This was peculiar for two reasons. First, the economy almost always creates jobs and grows; the relevant question is the rate of job creation and the pace of economic growth. Boasting that jobs are being created and the economy is growing is a bit like taking credit for the sun rising. The other reason that Summers’ talk was peculiar was that he was making these boasts to economists, all of whom know that the economy typically creates jobs and grows.
Alan Blinder, who was also on the panel and one of Summers’ colleagues in the administration as a member of the Council of Economic Advisers, provided an interesting contrast in his own presentation. Blinder managed to talk forthrightly about the fact that the economy was not growing as fast as the administration wanted, nor was it creating as many jobs as was hoped. He did this in a way that provided useful insights to the audience while not providing any of the reporters in the room with fodder for embarrassing headlines in the next day’s paper.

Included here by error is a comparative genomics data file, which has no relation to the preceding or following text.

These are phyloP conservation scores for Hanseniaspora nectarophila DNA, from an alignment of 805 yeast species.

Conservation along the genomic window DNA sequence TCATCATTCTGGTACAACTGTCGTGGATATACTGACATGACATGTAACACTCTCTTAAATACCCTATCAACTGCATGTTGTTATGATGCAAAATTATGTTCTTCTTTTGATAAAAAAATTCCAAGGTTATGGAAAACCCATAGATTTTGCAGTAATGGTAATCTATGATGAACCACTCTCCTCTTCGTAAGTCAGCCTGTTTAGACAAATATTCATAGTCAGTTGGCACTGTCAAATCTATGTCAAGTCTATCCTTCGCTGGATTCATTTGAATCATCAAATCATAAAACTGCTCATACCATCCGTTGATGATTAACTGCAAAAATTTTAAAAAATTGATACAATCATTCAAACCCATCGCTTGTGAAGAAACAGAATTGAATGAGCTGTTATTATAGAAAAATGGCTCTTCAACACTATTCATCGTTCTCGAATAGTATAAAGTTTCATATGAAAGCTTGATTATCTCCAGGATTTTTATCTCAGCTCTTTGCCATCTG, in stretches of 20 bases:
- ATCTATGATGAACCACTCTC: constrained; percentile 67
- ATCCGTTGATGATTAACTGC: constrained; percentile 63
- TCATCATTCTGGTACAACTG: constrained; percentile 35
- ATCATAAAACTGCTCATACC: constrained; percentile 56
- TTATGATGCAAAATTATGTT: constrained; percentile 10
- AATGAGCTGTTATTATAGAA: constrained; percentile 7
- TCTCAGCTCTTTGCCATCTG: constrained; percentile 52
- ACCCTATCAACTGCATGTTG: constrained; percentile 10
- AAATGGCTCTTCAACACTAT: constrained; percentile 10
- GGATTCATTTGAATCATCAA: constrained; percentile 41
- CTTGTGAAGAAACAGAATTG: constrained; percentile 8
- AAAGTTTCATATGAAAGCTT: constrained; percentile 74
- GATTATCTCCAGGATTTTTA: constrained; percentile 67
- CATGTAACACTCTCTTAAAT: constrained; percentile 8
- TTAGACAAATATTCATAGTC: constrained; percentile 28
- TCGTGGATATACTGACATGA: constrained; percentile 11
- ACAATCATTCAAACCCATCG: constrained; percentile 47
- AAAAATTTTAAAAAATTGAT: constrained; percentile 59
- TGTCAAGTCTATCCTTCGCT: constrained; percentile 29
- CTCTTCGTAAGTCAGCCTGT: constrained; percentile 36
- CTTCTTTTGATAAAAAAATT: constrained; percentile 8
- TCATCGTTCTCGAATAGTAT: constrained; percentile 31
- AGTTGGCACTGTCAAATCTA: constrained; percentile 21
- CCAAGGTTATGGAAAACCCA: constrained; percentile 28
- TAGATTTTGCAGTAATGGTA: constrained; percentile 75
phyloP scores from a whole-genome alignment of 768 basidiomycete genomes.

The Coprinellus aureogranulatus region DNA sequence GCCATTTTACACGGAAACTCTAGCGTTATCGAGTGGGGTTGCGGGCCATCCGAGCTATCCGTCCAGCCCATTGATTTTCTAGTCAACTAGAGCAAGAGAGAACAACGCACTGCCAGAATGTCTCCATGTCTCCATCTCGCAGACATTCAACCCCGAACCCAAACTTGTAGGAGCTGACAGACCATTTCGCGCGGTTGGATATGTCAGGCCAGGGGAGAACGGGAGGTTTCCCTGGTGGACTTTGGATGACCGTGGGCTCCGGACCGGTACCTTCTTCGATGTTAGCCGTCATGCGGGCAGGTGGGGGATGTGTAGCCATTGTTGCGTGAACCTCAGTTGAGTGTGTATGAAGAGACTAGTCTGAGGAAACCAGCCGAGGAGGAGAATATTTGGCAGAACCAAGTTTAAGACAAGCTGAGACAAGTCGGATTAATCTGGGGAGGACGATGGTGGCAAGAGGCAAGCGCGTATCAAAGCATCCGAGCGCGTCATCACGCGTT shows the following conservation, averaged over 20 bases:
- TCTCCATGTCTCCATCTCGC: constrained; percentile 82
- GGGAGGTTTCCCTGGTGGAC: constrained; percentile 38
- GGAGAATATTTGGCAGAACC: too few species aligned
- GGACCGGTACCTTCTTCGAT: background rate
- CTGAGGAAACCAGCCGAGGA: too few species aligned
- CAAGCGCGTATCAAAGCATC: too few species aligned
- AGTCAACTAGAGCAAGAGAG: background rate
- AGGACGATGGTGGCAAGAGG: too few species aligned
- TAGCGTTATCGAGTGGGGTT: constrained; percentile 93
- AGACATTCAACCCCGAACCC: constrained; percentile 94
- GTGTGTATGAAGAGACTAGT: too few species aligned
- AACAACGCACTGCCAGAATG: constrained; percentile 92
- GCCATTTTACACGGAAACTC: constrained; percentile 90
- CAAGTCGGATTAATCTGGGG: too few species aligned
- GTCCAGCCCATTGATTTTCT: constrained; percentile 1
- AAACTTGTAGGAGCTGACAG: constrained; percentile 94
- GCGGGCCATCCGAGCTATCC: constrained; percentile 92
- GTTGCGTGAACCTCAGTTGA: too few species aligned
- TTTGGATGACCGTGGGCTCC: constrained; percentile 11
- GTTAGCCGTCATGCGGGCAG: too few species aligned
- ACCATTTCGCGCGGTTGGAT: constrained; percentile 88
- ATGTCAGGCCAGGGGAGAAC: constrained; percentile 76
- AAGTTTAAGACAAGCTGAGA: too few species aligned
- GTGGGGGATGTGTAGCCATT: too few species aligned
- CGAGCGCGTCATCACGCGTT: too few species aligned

But the point of this digression is Summers, not Blinder. Summers apparently felt that the Clinton administration deserved credit for the meager number of jobs and slow growth that the economy had generated up to that point. If that’s the case, then by the Summers standard, surely we can hold Mr. Summers accountable for the devastation that Russia’s transition inflicted on its people in the 1990s.
Call it item # 412 in the case for Larry Summers for Federal Reserve Board chair.
This exchange (here, here, and here) between my friend Jared Bernstein and Casey Mulligan is worth a brief comment. As I've told several people who followed it, Mulligan is absolutely presenting the mainstream position in the profession, but Jared is right.The Global Saving Glut and the U.S. Current Account Deficit by Bernanke